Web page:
Michael Tranchina: Ken, tell me about this product that you have here.

Ken Woodruff: Well, this is one of our multi function products typical of what you'd see in a clinician's office, a clinic, a doctor's office, hospital. It handles print, copy, fax and scanning. The key thing that differentiates Lexmark is that we have developed applications that run on this device to help take care some of the new requirements that you have as you move from the paper based world to the digital world. As an example, we saw the down-time solution but hospitals don't switch to paperless overnight. They may start by still documenting on forms and then scanning those forms into their EMR. So one of the solutions we have installed on this device is an application that essentially turns the touch screen into a forms kiosk that would allow you to print a personalized form that has bar codes that identify that patient by whatever index, their account number or medical record number and the form type. Once I've created that personalized form and I document on that form, it's immediately ready to scan into the system, automatically indexed into the systems to expedite that process as well. We have both of those applications installed here, both the print-on-demand bar-coded form and the scan to the EMR or whatever system they're using to process.

Michael Tranchina: So this is not a standard off-the-shelf scanner. This is a scanner that was developed specifically to provide tools for physicians who are going to be scanning in medical records to be able to, like you said, index the records.

Ken Woodruff: The product itself is just a standard multi function device. All of our multi function devices have what we call the imbedded solutions framework that allows us to run job applications right on the device itself. We've developed these applications or plug-ins or some people might call them widget that you can install on the device and allow it to become, for example, a forms kiosk to print forms on demand or to be an on-demand scanner to be able to scan those. So imagine a physician practice office. Instead of having a dedicated scanner and a dedicated printer, you've got this all-in-one device now that can easily provide those other capabilities above and beyond just your basic print, copy, fax.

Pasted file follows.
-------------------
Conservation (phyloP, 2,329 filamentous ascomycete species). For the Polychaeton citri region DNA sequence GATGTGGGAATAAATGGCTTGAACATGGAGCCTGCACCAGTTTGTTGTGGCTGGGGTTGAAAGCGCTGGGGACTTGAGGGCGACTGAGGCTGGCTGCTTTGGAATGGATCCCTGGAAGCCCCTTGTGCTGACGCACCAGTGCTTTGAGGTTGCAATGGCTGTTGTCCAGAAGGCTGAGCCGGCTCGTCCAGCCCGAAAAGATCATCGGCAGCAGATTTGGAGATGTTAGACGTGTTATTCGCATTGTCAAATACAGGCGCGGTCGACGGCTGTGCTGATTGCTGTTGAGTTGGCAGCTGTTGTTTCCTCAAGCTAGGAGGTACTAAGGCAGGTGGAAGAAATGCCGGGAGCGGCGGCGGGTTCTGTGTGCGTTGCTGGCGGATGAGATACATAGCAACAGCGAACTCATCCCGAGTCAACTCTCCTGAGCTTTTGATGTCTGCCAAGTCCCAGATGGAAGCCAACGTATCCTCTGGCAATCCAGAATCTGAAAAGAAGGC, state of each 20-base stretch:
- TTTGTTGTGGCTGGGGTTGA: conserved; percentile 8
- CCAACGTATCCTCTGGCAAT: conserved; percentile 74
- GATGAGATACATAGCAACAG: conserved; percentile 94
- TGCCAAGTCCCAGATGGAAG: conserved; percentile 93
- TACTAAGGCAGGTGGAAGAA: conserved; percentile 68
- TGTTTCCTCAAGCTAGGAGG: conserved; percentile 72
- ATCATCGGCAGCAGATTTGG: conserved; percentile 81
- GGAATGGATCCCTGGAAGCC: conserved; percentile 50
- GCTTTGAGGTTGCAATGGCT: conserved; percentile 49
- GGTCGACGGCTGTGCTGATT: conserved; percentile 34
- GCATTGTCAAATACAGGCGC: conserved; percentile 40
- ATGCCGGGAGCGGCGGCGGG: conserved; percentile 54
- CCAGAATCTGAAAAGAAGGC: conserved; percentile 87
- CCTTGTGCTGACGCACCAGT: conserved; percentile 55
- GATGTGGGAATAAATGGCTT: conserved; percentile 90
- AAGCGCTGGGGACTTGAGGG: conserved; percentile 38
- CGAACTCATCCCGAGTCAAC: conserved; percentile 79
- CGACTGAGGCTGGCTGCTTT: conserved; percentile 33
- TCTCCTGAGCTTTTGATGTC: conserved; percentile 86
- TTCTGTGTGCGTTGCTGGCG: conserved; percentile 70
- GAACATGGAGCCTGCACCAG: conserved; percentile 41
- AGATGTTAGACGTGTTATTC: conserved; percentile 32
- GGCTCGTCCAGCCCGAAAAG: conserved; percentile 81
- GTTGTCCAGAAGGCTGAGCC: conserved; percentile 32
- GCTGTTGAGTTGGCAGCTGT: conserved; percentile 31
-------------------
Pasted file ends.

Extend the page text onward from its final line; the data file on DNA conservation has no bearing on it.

Michael Tranchina: So after they make that move to an EMR they still have a full functional scanner, printer --

Ken Woodruff: Yes. They're going to need that for some time to be able to print and so forth but now we provided the hardware platform to do things like scanning, one of the new requirements that arises as you start moving to the EHR.

Michael Tranchina: Thank you, Ken. Appreciate your time.

Ken Woodruff: Thanks.

Michael Tranchina: This is Mike Tranchina at EHRtv at HIMSS10.